VoCA contributor and artist book collector Bill Clarke is back with a third installment from his collection, this time of books that take the form of exhibition catalogues. Check out parts one and two HERE and HERE, and stay tuned for part four, coming this week.
Bill Clarke edits Magenta Magazine Online, a great new publication which you can read HERE.
A rare first edition of Andy Warhol’s classic artist book “Index” published by the Random House, NY in 1967.
ANDY WARHOL: Moderna Museet exhibition catalogue, 1968 (second printing, 1969).
Warhol’s first retrospective took place at the Moderna Museet in Stockholm in February – March, 1968. It has been argued by Germano Celant that this publication is the first example of the artist book-as-exhibition catalogue. Warhol was handed control of the layout and image selection, and he organized the book’s contents into three sections: a collection of his now-famous quotes, followed by page after page of images of his work arranged in a serial manner, and then a collection of photographs of the goings-on at Warhol’s New York studio, the Factory. For this second printing of the catalogue, a section with photographs of the exhibition’s opening party was added. Printed only as a soft cover and on cheap newsprint-quality paper, this book has become, again in Celant’s words, a “prototype of information as artwork…because of its linguistic use of photography as opposed to using photographs as documentation.”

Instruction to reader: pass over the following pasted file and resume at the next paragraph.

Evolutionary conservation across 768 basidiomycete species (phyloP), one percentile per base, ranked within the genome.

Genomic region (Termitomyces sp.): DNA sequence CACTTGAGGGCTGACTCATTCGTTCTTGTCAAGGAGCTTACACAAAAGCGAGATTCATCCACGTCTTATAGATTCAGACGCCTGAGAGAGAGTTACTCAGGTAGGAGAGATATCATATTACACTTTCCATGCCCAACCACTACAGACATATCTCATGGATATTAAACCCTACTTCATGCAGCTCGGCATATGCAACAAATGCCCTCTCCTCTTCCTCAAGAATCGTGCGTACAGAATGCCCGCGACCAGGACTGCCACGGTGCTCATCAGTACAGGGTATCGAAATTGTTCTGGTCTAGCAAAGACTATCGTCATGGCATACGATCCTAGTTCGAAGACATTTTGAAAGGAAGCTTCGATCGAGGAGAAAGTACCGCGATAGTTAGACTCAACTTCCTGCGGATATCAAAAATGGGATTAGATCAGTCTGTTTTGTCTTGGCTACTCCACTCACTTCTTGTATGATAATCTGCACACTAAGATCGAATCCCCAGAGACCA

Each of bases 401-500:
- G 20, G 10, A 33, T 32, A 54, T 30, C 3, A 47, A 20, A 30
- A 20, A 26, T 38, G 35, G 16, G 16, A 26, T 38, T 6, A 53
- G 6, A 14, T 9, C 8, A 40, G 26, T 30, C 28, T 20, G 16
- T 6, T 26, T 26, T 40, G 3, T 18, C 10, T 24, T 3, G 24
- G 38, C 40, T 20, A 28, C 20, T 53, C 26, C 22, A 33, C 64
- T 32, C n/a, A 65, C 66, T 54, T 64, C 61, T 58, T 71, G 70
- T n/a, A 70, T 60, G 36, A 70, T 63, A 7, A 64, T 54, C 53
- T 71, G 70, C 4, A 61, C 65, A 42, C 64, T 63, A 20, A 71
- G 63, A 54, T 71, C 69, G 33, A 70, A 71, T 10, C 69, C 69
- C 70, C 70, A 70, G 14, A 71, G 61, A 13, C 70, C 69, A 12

Images from A document, from denniscooper-theweaklings.blogspot.com
PAUL THEK (with Edwin Klein): A document, 1969.
The American artist met the Dutch designer and photographer Edwin Klein while Thek was preparing for a retrospective at the Stedelijk Museum in Amsterdam in May, 1969. The result of that meeting is this tabloid-sized book that served as the exhibition catalogue for Thek’s exhibition. Co-produced with the Moderna Museet (where the retrospective travelled), the book consists of a photomontage using pages of the International Herald Tribune with arrangements of objects and photographs overtop. Thek and Klein would go on to produce other book works together, but ‘A document’ marks an interesting stage in Thek’s career. At this point, Thek was turning away from the idea of the ‘single authorship’ of an artwork, and Klein’s idea of what book works could be seems to have provided Thek with an opportunity to experiment. In photographic form, then, Thek constructed a cryptic diary – a visually complex mix of the personal and political that went on to inform much of his later work.
Click HERE to read a lovely review of the Document exhibit by Holland Cotter in the New York Times. In it, he draws comparisons between what Thek was doing and today’s artist collaborations such as Dearraindrop and Royal Art Lodge.